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Should Freelancers Establish Themselves as an LLC?

Freelancers

Are you considering assembling an LLC for your surface hustle or freelance business? Research from Upwork says 59 million Americans have done some freelancing this year during the pandemic.

Small Business Trends contacted Dustin Ray who produces business development and expansion strategies at Incfile. We wanted to find out why freelancers should consider forming an LLC.

Ray started with an explanation of the expression and why a small business should consider incorporating 😛 TAGEND

“The abbreviation “LLC” stands for limited liability company. LLCs allow business owners to keep their personal resources separate from those of the company, ” he says. “This limits their own liability when it comes to company obligations and responsibilities.”

Should Freelances Consider Forming an LLC?

He goes on to explain the other reasons why forming an LLC is a good move to protect yourself and your business income. First off, you get an employee ID number which is basically a levy ID. It’s this list that separates your business name from your personal identity legally.

“That means your business can get its own bank account and construct business recognition under the business’s name, ” Ray says.

Having a business bank account and business credit card helps in several ways.

Business Income

With these business tools you can keep track of your business income and stop accurate records of what you can deduct. You can also pay for any business expenses with a business credit card.

Ray explains why this matters.

“This can help you save money on paraphernalium, subscriptions or a new laptop, ” he says. “Furniture for your home office or any other required acquires for your business can be included.”

An LLC can also help you build up your business ascribe. The first step is starting with your business credit card and labor your way up to a business line of credit or small business loan.

Advantage During Tax Season

Another big advantage to incorporating comes during charge season. Big businesses can save money and time.

“If you have a business bank account, it’s easier to report your business income. And claim all of the tax deductions that you qualify for ,” he says.

There are other benefits to an LLC like what Ray calls a “corporate shield.”

Having an LLC causes you indicate contracts under your firm word. That’s important in case a costly mistake happens like serious injuries or coincidence with the resulting dispute. This corporate shield protects personal resources if and when that happens.

Professional and Official

Besides, you search more professional and official to expectations and clients.

“Signing a contract under your business’s name and presenting a business card that has your LLC’s name on it, ” Ray says. “These can be image-boosters and inspirations.”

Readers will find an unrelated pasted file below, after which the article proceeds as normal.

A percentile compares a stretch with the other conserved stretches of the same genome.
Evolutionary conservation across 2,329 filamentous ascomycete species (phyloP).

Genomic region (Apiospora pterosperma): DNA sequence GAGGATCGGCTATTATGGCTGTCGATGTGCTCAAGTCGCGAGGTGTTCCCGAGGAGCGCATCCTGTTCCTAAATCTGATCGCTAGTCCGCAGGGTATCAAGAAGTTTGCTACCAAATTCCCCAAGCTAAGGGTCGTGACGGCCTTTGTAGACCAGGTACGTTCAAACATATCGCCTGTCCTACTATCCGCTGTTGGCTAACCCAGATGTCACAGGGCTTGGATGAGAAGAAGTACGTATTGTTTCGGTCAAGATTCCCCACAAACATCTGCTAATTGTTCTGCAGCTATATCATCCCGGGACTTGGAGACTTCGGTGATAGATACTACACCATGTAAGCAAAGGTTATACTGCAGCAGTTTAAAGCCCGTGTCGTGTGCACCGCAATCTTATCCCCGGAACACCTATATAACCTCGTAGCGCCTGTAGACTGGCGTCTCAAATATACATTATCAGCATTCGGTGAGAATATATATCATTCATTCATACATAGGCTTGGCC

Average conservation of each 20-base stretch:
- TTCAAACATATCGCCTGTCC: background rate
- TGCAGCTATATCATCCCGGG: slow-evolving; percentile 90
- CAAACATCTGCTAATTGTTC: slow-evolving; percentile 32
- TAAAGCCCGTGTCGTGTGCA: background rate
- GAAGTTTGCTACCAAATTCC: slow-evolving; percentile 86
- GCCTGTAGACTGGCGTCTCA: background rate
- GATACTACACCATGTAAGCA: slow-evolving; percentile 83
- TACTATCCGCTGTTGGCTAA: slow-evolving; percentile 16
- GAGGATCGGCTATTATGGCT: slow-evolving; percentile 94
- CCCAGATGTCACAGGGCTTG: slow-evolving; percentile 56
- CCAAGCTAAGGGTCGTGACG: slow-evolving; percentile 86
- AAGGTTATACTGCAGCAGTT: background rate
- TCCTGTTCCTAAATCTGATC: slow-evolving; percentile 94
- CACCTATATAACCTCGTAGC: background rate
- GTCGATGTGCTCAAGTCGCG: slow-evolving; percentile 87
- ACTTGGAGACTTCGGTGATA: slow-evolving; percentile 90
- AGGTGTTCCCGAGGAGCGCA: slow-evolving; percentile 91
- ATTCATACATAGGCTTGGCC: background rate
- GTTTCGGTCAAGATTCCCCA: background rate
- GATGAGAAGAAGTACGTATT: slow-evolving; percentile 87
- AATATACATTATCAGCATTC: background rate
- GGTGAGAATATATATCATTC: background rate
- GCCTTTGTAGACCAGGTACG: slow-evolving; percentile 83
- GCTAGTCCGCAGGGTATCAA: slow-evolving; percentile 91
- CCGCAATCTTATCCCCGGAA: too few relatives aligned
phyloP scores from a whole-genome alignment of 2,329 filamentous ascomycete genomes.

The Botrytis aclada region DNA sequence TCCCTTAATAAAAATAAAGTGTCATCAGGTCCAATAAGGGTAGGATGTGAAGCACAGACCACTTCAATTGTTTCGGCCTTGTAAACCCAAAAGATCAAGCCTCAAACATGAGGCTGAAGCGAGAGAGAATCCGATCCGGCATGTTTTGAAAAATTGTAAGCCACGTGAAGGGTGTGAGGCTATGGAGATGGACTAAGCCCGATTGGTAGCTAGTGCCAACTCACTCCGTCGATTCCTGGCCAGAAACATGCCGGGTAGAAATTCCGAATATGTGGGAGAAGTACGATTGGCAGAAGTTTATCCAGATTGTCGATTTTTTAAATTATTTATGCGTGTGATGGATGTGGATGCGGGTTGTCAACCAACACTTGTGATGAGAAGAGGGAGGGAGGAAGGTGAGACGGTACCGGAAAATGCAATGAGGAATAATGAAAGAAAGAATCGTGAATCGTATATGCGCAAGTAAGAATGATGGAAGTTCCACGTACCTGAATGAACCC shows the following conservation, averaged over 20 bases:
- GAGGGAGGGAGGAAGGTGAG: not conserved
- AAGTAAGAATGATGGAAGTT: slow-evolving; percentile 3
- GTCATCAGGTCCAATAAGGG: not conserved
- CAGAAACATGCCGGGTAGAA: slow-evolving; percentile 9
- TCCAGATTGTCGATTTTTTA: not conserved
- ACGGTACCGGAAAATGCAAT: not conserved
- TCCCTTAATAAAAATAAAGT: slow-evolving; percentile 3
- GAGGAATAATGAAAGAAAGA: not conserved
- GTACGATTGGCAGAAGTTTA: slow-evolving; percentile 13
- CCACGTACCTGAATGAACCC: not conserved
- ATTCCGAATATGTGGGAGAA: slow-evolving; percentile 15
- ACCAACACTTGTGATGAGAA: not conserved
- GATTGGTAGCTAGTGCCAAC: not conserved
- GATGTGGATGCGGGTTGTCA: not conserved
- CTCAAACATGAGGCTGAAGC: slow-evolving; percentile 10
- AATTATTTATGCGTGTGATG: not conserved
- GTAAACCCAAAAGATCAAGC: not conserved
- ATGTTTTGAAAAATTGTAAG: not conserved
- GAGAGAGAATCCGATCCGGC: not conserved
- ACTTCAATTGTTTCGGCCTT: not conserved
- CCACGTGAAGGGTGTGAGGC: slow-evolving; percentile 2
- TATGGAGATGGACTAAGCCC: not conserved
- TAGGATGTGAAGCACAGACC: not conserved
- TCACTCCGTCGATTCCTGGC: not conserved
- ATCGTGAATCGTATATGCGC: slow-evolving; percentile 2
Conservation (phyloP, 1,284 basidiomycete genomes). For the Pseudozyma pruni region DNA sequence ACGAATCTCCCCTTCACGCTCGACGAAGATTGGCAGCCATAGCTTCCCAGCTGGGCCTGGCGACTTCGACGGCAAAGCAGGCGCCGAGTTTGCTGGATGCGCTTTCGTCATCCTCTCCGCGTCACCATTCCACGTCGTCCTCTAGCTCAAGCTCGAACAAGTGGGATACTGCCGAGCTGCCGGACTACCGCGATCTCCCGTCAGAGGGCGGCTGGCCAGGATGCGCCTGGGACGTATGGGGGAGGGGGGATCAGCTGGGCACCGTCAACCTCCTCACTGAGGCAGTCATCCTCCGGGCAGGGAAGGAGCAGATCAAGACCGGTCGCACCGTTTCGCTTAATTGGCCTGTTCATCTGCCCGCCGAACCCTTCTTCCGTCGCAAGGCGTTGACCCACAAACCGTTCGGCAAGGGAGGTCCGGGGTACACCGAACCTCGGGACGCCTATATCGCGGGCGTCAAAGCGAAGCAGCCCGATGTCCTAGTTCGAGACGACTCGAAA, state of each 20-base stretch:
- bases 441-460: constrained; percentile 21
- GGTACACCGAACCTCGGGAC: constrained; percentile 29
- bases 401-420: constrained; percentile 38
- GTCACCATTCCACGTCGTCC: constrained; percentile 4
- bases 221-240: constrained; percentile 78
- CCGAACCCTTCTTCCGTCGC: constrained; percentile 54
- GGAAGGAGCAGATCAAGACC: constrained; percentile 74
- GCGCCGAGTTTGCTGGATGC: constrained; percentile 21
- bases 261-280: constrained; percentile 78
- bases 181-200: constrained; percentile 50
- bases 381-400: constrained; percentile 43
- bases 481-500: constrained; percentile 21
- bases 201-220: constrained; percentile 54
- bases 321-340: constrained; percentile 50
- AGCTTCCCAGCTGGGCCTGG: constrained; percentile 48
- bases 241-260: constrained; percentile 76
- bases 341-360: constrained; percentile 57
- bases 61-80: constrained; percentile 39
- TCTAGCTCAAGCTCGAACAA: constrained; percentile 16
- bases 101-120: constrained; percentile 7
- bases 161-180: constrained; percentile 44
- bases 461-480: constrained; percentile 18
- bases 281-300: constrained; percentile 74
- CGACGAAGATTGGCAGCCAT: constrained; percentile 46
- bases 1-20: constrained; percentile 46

He also talked about the potential consequences of not setting up an LLC for people who work on their own.

“If you do not form an LLC, it remains possible to do freelance manipulate and earn money as a sole proprietor, ” he says. “However, being a sole proprietor might not be the best fit for your overall business needs and business goals.”

Business Bank Account

Here’s an example. As a sole proprietor you can’t get a business bank account. All your business income needs to go into a personal bank account so you don’t build any business credit.

“You cannot separate your business and personal investments in case of a litigation, because you have no corporate shield.”

There are some cons to setting up an LLC. In fact, some businesses can’t even set one up. Those include business trust corporations, guarantee agencies and banks.

Some of the other possible flaws include the need to keep business finances separate from personal investments. There is at least one levy drawback too.

Taxes at a Corporate Level

Ray asks 😛 TAGEND

“Oftentimes the taxes reported as personal income of LLC members will be higher than the corporate duty level. You will likewise still pay for federal inclusions such as Medicare and Social Security as well.”

Ray proposals up another article of advice.

“It doesn’t matter what kind of freelance work you’re doing, whether it’s designing websites or mowing lawns, ” he says. “Having an LLC can help stir you inspect more “official” and professional in the eyes of your clients.”

He goals by describing the wide swath of people who file.

“At Incfile we receive all sizes and verticals of businesses structuring an LLC from real estate agents to monetary advisors. Solopreneurs such as personal teaches or even marijuana businesses file too.”

Image: Depositphotos.com

This article, “Should Freelancers Establish Themselves as an LLC ?” was first published on Small Business Trends

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